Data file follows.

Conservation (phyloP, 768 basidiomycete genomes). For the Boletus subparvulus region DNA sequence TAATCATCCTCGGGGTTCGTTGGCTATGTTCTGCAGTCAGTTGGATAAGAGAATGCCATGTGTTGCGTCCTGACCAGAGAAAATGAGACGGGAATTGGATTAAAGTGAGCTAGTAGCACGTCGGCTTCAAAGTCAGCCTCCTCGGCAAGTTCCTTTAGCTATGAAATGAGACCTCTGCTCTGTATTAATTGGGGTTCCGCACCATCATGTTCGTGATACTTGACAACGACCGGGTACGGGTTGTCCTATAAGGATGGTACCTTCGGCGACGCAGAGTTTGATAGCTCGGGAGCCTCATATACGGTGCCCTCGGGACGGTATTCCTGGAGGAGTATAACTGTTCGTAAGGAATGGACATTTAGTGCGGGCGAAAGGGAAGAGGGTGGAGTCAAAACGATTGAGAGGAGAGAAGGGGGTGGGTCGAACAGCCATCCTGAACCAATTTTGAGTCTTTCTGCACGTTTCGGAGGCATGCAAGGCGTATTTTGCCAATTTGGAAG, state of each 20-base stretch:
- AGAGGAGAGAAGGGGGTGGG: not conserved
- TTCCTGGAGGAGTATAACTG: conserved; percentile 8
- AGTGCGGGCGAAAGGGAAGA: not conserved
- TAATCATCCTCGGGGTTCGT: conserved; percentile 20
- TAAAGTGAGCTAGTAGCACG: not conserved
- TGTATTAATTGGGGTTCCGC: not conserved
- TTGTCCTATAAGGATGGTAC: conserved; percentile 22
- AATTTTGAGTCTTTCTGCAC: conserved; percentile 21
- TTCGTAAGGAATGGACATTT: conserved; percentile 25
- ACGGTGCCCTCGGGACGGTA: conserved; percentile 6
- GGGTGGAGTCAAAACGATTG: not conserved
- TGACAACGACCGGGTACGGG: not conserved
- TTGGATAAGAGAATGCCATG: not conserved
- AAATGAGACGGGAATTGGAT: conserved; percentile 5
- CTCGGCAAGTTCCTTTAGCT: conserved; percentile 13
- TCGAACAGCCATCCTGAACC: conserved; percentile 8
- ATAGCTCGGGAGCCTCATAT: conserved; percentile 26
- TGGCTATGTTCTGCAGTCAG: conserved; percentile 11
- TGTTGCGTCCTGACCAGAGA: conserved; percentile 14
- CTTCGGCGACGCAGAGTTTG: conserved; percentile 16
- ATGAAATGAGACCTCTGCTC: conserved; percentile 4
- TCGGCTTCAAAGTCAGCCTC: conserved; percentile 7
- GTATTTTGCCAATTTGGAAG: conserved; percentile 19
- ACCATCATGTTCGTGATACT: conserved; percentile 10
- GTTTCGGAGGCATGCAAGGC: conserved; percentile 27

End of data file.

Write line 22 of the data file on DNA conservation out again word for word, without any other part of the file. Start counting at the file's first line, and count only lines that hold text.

- ATGAAATGAGACCTCTGCTC: conserved; percentile 4